Off-label drug use is common and legal in the United States, provided it is backed by scientific research. Off-label drug use is not always safe. Consequently, a risk-benefit analysis must be undertaken before the off-label prescription of drugs. Children are commonly prescribed off-label drugs due to limited scientific research and hence limited information regarding the safety and efficacy of drugs in this age group.
Mei, M., Xu, H., Wang, L., Huang, G., Gui, Y., & Zhang, X. (2019). Current practice and awareness of pediatric off-label drug use in Shanghai, China -a questionnaire-based study. BMC Pediatrics, 19(1), 281. https://doi.org/10.1186/s12887-019-1664-7
Rusz, C.-M., Ősz, B.-E., Jîtcă, G., Miklos, A., Bătrînu, M.-G., & Imre, S. (2021). Off-label medication: From a simple concept to complex practical aspects. International Journal of Environmental Research and Public Health, 18(19), 10447. https://doi.org/10.3390/ijerph181910447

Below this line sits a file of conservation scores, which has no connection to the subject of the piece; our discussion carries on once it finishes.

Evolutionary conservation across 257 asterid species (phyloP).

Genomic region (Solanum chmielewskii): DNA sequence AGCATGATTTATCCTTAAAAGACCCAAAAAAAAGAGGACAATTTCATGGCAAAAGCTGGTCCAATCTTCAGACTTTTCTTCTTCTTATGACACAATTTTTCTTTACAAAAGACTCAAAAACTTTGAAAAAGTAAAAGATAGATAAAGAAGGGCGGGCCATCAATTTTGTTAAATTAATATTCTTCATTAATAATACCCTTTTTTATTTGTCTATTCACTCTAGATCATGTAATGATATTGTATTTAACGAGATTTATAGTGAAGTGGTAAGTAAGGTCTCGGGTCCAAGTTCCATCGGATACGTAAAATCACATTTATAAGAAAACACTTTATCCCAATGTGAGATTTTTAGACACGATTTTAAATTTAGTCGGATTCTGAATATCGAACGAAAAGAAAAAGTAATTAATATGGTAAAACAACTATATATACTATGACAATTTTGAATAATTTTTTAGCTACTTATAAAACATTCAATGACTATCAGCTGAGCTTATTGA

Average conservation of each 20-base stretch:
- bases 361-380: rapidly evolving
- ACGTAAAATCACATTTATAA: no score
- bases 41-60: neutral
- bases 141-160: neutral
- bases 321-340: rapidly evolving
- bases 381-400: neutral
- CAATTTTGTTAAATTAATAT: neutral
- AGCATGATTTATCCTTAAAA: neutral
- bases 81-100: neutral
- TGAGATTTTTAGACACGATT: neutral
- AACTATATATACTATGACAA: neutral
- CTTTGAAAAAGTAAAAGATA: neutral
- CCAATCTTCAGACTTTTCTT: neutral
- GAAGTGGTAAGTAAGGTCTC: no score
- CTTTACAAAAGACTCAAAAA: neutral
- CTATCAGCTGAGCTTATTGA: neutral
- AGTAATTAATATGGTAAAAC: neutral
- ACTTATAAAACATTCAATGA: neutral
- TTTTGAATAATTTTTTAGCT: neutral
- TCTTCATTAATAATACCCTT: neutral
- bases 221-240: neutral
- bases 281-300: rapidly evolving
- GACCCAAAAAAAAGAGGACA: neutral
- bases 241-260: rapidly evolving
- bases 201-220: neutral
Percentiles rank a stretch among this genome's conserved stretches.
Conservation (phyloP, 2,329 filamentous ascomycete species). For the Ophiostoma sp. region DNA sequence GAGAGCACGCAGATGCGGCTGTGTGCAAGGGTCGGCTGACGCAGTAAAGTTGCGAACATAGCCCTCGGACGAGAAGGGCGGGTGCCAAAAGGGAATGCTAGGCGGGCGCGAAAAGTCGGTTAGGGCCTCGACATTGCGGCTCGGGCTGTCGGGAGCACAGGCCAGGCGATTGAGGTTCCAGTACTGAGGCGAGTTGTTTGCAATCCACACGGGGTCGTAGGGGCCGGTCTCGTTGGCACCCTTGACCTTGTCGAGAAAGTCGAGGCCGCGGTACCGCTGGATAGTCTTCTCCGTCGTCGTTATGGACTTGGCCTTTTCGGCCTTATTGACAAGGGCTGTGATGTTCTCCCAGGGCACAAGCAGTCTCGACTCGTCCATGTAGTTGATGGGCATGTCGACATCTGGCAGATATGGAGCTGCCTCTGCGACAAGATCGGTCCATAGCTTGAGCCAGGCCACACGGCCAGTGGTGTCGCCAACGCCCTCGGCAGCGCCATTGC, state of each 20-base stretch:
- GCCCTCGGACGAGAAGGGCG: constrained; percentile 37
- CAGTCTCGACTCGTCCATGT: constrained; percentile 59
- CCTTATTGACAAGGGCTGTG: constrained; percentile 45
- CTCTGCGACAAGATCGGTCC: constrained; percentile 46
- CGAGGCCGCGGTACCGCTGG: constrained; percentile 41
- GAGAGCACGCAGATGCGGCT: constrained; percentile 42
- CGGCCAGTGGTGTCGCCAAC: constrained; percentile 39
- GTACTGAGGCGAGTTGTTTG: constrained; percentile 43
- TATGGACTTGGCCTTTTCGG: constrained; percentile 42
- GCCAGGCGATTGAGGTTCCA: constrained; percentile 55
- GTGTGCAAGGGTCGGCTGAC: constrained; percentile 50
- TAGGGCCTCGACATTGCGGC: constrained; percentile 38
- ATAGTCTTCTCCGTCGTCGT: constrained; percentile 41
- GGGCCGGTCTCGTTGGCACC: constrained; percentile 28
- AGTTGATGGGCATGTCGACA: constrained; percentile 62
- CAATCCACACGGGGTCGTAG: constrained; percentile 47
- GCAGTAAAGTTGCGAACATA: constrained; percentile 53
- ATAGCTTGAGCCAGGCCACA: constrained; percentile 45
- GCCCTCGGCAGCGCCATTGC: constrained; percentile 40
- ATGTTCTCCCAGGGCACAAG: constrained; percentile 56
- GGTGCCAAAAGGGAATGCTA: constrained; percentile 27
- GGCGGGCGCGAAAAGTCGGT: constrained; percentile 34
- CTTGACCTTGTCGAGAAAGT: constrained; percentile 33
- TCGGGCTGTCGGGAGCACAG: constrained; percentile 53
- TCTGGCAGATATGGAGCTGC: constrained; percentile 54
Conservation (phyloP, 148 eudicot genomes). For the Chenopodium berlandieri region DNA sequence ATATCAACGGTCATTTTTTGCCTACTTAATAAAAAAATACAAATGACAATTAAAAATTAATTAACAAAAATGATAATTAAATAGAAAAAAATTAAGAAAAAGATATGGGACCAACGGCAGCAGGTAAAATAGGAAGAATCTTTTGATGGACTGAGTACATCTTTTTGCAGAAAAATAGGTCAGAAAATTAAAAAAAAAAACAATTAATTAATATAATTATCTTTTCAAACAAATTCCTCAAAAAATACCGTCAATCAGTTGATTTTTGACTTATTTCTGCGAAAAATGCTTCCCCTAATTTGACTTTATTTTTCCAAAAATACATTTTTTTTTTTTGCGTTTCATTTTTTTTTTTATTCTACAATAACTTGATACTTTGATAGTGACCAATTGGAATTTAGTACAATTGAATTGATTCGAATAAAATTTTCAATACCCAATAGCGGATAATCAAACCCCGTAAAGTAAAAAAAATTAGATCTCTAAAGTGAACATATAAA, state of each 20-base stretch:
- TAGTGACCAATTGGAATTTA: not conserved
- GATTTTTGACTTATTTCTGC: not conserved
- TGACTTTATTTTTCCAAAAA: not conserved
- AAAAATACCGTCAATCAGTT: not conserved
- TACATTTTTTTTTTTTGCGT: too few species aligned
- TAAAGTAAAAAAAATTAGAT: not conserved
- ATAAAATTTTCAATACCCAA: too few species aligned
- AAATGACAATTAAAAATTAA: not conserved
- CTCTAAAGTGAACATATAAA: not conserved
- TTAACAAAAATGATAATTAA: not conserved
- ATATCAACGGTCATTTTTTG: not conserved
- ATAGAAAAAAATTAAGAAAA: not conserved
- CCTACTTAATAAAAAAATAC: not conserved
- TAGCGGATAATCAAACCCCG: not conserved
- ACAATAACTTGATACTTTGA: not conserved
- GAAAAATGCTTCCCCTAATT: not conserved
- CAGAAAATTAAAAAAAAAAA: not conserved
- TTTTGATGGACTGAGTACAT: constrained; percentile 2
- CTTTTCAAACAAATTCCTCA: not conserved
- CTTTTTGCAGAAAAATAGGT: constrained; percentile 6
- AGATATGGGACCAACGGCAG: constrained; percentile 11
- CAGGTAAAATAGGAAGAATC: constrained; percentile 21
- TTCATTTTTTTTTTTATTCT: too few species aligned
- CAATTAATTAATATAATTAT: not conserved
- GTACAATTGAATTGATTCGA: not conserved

Schrier, L., Hadjipanayis, A., Stiris, T., Ross-Russell, R. I., Valiulis, A., Turner, M. A., Zhao, W., De Cock, P., de Wildt, S. N., Allegaert, K., & van den Anker, J. (2020). Off-label use of medicines in neonates, infants, children, and adolescents: a joint policy statement by the European Academy of Paediatrics and the European Society for Developmental Perinatal and Pediatric Pharmacology. European Journal of Pediatrics, 179(5), 839–847. https://doi.org/10.1007/s00431-019-03556-9
van der Zanden, T. M., Mooij, M. G., Vet, N. J., Neubert, A., Rascher, W., Lagler, F. B., Male, C., Grytli, H., Halvorsen, T., de Hoog, M., & de Wildt, S. N. (2021). Benefit-Risk Assessment of off-label drug use in children: The BRAvO framework. Clinical Pharmacology and Therapeutics, 110(4), 952–965. https://doi.org/10.1002/cpt.2336
Yackey, K., Stukus, K., Cohen, D., Kline, D., Zhao, S., & Stanley, R. (2019). Off-label medication prescribing patterns in pediatrics: An update. Hospital Pediatrics, 9(3), 186–193. https://doi.org/10.1542/hpeds.2018-0168